13. Domestic demand registered a recovery in the last quarter of 2016, yet sectoral diffusion of this recovery proved limited and the underlying trend of the economy exhibited a mild growth. Recent indicators show that the TL depreciation and the confidence channel have led to a deceleration in domestic demand. Nevertheless, owing both to waning uncertainties and volatility in the financial markets and the incentives supporting the economy, a mild economic growth is expected in the upcoming period. On the other hand, the pace of recovery in tourism revenues, the global economic outlook, uncertain global economic policies and geopolitical developments pose a downside risk to economic activity. Meanwhile, possible lagged effects of recent incentives and measures are considered to be upside risks.
14. The mild trend in economic activity notwithstanding, cost pressures arising out of the cumulative effects of the depreciation in the TL led to a significant rise in inflation. Exchange rate volatility pose an upside risk to inflation through the cost channel as well as the expectations and the pricing behavior channel. In the coming period, not only the lagged effects of the exchange rate developments but also the base effect from unprocessed food prices is projected to push inflation further upwards in the short term.
15. Against this background, the Committee decided to strengthen the monetary tightening in order to contain the deterioration in the inflation outlook. At the March meeting, the late liquidity window lending rate was raised from 11 percent to 11.75 percent, while the other CBRT rates were kept unchanged. The CBRT will continue to use all available instruments in pursuit of the price stability objective. Tight stance in monetary policy will be maintained until inflation outlook displays a significant improvement. Inflation expectations, pricing behavior and other factors affecting inflation will be closely monitored and, if needed, further monetary tightening will be delivered.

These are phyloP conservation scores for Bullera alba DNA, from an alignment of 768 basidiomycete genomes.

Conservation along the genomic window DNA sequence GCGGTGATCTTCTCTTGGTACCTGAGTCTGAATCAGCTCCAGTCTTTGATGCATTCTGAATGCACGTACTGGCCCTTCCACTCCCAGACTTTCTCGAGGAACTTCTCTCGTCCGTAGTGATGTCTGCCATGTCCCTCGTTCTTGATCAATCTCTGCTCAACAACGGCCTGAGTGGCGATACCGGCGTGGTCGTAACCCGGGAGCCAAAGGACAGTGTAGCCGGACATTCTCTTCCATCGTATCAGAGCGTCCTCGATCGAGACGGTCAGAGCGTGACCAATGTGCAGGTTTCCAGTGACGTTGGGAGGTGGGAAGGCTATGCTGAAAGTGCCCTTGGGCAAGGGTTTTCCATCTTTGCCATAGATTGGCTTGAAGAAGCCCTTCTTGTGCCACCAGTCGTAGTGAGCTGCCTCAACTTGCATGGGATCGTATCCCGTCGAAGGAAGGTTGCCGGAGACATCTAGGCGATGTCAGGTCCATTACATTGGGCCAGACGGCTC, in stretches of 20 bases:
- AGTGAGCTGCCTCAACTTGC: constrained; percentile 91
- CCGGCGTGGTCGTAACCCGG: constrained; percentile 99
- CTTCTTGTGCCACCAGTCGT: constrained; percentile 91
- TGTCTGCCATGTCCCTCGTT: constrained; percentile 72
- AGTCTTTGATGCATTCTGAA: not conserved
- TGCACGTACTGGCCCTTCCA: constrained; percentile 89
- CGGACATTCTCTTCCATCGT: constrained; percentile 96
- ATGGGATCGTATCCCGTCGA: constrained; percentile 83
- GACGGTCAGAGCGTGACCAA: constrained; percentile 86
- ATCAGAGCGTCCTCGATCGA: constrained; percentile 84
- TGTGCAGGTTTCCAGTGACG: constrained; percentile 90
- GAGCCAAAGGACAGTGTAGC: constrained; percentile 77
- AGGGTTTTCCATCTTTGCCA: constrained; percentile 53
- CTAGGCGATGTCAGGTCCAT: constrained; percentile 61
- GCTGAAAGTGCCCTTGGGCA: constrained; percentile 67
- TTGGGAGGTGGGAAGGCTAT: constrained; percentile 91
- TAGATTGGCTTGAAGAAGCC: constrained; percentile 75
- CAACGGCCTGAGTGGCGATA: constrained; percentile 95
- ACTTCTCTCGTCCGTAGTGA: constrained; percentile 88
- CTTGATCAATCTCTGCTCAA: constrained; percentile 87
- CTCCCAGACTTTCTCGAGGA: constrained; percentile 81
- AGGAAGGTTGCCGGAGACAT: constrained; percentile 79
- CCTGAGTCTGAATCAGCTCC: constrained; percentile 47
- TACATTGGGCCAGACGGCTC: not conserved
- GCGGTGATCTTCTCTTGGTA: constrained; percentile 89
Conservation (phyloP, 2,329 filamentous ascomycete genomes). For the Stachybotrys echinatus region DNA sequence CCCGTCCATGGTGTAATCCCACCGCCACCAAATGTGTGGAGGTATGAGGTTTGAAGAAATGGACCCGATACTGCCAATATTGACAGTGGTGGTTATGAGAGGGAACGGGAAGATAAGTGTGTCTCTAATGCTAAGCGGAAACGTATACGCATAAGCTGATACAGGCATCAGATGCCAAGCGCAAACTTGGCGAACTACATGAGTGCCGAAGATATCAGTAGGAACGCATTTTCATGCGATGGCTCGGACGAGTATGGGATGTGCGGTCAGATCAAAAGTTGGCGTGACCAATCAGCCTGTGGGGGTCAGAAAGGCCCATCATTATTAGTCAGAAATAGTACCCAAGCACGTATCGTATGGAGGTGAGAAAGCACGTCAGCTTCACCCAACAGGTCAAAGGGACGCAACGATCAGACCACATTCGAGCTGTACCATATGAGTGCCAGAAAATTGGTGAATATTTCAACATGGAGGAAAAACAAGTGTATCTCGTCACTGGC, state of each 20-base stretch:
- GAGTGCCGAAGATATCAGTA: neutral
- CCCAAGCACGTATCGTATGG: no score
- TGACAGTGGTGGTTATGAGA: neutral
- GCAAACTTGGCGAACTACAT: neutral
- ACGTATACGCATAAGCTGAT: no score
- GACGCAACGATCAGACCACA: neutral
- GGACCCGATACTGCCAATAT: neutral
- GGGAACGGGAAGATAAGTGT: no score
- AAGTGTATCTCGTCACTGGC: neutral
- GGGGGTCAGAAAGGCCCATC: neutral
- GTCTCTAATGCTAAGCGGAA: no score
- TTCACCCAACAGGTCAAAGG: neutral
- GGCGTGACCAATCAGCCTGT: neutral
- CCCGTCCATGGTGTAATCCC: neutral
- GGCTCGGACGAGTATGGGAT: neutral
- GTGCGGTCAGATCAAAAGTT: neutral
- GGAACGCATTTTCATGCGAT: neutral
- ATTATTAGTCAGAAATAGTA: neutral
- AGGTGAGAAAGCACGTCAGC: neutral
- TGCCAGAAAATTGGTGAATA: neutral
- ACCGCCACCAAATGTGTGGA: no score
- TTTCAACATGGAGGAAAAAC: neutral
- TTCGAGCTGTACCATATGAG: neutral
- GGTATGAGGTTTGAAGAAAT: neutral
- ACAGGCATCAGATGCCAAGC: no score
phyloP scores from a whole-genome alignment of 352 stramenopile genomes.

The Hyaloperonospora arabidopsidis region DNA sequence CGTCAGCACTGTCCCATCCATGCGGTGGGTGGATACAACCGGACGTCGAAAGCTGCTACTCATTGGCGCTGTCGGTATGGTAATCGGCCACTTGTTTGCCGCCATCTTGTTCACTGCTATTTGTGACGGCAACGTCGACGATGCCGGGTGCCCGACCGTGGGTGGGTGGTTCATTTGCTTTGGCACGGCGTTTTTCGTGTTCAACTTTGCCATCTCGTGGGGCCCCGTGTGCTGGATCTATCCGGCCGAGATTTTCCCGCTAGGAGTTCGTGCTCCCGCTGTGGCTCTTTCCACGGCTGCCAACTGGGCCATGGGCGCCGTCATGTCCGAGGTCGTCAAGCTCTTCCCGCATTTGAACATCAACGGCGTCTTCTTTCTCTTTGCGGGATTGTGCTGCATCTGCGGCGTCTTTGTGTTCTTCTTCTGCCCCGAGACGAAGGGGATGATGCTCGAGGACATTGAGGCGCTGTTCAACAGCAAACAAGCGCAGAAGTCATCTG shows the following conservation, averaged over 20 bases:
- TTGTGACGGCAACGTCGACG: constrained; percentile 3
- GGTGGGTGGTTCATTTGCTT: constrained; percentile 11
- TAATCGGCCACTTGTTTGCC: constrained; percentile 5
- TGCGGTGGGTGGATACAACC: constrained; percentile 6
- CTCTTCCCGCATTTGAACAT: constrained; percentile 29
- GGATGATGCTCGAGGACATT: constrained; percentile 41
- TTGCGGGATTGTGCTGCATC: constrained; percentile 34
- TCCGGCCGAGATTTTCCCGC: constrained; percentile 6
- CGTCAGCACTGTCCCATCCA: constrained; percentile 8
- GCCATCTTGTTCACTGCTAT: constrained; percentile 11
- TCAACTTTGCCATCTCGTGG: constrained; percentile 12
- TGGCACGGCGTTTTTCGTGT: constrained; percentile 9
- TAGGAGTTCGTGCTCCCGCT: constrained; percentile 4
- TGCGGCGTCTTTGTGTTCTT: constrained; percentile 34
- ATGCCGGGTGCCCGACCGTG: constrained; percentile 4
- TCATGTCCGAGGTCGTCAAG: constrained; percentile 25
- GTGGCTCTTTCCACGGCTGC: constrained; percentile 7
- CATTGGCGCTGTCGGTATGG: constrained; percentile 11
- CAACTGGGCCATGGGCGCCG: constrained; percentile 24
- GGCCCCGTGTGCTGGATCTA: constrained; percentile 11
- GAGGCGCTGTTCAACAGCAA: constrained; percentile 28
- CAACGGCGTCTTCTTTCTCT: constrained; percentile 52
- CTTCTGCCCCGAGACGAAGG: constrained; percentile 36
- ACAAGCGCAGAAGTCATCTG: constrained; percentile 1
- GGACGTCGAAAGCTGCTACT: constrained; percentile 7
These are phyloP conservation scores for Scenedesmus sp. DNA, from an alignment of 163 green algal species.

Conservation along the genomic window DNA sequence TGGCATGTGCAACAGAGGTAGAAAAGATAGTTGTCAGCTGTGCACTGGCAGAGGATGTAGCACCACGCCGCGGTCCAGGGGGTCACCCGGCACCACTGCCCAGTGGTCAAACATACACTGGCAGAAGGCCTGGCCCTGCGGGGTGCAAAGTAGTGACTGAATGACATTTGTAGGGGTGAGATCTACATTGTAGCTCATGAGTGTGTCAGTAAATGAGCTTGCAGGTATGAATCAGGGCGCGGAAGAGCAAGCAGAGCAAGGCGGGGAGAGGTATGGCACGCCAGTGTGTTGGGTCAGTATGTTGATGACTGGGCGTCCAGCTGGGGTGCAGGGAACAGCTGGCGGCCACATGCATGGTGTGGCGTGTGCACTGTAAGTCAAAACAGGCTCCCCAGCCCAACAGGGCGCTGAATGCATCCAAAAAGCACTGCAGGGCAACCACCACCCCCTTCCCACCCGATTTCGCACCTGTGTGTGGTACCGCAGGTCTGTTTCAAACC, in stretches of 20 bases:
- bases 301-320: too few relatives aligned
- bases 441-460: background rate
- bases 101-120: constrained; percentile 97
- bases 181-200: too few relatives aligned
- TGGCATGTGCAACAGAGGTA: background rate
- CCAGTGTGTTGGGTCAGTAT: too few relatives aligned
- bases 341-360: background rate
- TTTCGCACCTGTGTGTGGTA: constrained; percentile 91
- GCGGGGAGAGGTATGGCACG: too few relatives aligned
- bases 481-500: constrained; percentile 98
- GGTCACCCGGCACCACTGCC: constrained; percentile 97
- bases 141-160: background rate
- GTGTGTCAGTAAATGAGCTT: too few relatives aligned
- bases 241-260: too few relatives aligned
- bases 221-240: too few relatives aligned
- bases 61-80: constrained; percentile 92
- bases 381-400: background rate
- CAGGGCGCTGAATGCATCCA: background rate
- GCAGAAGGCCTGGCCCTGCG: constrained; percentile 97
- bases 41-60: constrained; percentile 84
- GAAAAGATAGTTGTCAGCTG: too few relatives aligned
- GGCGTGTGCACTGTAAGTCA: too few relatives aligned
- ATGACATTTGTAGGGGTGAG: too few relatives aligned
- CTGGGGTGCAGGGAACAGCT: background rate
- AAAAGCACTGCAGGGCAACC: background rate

16. Developments in fiscal policy and tax adjustments are monitored closely with regard to their effects on the inflation outlook. The baseline monetary policy stance for the upcoming period is formulated under the assumption that fiscal discipline will be maintained and there will be no unanticipated hikes in administered prices and taxes. Accordingly, the gradual elimination of the effect of 2016 tax increases on annual inflation may support the disinflation process. A revision of the monetary policy stance may be considered, should the fiscal policy deviate significantly from this framework, and consequently have an adverse effect on the medium-term inflation outlook.
17. In recent years, sustaining fiscal discipline has become one of the major factors in reducing the sensitivity of the Turkish economy against external shocks. Moreover, the room provided by the fiscal discipline facilitates the countercyclical implementation of the fiscal policy in periods of slowing economic activity without a permanent deterioration in budget balances, as in 2016. Designing public spending and tax policies under a holistic approach that takes into account the subsequent effects on other macroeconomic variables such as growth, domestic savings and inflation, as well as the budget balance will contribute to furthering the coordination of monetary policy and fiscal policy, and enhance macroeconomic stability and price stability as well.